Issue 26
June 2010

84 Pages This Issue

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CONTACT Air Land & Sea

The modern-day Australian commando draws lineage primarily from the Independent Companies (Commando Squadrons) and Services Reconnaissance Department (M and Z Special units) of World War II. The original commandos were a tough breed of Aussies who were used by the Allies to agitate against and delay the formidable force of the Japanese in the Pacific. In the early 1940s, it appeared that the impending Japanese assault onto the Australian mainland may only have been a matter of time – so the independent companies were required to punch well above their weight and assisted in slowing the Japanese move through Asia towards Australia. The tactical actions of this small yet determined force had strategic effects and sapped a disproportionate amount of Japanese resources and manpower.

Words Captain T, 2 Commando Regiment
Pics Brian Hartigan and ADF

CONTACT Air Land & Sea

By the time this is published, the First Mentoring Task Force (MTF1) will be just about half-way through its deployment to Afghanistan – and, if the fi rst few months are anything to go by, it could be an exciting tour for the Aussies.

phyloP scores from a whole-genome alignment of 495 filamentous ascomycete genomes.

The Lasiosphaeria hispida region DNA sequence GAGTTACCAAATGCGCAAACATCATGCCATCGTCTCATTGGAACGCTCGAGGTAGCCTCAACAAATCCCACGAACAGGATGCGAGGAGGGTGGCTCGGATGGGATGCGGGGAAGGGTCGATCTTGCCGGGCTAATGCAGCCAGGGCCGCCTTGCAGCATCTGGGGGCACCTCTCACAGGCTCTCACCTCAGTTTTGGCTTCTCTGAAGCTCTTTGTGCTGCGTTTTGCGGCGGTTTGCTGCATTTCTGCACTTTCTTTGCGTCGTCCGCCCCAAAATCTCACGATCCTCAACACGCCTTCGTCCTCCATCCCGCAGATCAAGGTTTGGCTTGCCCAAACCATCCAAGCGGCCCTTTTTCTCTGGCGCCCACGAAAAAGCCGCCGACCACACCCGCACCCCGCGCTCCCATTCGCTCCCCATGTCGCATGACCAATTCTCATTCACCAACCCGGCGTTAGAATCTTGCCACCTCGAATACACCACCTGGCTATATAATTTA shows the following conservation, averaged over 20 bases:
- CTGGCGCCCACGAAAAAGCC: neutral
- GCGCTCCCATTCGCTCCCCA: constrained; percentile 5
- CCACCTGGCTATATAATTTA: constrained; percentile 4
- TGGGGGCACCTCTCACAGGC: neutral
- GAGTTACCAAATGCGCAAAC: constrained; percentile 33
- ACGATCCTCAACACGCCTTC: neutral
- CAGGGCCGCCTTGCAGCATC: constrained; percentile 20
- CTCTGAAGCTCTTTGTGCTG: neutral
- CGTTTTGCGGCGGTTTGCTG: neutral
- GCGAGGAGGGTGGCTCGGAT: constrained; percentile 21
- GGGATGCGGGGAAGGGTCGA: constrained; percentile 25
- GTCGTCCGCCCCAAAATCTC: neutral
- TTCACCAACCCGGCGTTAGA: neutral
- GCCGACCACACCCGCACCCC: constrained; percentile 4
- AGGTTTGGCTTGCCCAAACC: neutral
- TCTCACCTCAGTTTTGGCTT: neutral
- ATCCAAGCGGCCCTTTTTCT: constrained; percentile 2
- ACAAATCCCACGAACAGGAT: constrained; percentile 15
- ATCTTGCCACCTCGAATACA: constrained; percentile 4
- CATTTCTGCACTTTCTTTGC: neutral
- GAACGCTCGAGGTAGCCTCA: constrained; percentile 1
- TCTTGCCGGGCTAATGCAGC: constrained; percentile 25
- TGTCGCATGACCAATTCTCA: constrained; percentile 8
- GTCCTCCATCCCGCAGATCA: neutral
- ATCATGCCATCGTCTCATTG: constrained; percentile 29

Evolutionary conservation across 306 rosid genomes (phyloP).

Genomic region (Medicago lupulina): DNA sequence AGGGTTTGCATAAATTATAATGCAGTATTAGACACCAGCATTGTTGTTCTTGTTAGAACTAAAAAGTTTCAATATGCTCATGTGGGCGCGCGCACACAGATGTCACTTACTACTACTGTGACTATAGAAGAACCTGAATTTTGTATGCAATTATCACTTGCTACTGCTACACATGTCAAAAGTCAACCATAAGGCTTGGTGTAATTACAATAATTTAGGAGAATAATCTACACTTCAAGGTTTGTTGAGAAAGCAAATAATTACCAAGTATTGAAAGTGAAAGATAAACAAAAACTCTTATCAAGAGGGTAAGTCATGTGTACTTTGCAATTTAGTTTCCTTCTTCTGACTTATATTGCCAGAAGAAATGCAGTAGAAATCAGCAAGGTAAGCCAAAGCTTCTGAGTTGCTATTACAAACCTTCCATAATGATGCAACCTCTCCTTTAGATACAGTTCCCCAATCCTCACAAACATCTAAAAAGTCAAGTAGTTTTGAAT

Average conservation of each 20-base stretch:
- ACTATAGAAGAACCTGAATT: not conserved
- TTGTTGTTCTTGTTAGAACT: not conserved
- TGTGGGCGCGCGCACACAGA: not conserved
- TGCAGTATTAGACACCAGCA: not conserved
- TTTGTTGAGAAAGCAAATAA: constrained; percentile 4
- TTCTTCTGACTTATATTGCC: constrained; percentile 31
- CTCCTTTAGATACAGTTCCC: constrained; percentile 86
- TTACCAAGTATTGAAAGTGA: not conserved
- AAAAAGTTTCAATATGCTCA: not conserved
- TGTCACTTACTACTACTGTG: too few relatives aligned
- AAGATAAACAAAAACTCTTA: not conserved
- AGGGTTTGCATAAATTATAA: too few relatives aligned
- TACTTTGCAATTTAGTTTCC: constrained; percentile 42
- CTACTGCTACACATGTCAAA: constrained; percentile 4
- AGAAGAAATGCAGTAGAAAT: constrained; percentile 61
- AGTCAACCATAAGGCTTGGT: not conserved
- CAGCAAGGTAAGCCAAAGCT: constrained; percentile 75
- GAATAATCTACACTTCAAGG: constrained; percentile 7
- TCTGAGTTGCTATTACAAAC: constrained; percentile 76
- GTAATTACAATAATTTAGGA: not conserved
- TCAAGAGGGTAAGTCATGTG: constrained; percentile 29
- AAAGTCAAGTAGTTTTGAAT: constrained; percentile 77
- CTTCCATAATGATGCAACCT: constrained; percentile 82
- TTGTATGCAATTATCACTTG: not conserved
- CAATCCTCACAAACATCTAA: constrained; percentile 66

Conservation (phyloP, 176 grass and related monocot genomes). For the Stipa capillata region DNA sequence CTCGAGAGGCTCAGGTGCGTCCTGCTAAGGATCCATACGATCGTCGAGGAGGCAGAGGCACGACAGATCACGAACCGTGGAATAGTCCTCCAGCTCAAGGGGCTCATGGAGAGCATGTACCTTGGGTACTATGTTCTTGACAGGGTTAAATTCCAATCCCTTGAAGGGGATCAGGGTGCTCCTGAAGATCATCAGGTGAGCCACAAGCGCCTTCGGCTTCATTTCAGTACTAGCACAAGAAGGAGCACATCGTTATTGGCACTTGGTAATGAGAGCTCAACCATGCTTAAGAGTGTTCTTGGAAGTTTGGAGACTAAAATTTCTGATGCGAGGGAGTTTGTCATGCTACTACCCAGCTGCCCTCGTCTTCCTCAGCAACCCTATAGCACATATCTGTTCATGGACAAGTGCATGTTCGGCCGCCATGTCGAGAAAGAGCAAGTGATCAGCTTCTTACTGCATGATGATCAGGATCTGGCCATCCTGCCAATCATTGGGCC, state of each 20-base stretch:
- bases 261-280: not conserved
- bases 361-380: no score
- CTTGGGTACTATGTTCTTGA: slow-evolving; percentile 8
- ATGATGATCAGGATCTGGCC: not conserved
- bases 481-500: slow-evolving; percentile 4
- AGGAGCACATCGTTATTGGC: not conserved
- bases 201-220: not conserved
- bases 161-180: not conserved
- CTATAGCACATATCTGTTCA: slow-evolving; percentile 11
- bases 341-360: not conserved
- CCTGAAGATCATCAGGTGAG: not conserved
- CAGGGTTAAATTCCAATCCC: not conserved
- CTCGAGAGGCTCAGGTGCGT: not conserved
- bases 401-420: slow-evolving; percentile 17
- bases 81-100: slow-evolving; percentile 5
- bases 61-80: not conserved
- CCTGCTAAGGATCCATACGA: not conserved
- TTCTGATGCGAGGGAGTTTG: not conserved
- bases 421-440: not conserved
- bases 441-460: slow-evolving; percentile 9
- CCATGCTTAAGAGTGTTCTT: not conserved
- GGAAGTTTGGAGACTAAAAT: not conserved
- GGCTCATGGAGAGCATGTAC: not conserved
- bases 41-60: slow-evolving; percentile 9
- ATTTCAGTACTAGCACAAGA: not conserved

They “hit the ground running” in mid February, formally taking command of the mission on a hand-over parade at Tarin Kowt on the 14th. By that time, however, they had already seen action on the battlefield with one soldier wounded in an IED incident while
conducting familiarisation patrols with their predecessor Mentoring and Reconstruction Task Force 2.


CONTACT Air Land & Sea

Tactical Week Australia, held in Brisbane from 12 to 21 March, was the result of the collaborative efforts of a range of specialist tactical-training providers for 10 days of leading-edge operational and industry skills training, demonstrations, lectures and discussions. There was also a concurrent, two-day Tactical Gear Expo showcasing a wide range of industry equipment and gear, with two large blocks of time dedicated to the expo scheduled into the program. This aspect alone was described by one exhibitor as being “better than a whole week at Land Warfare Conference”!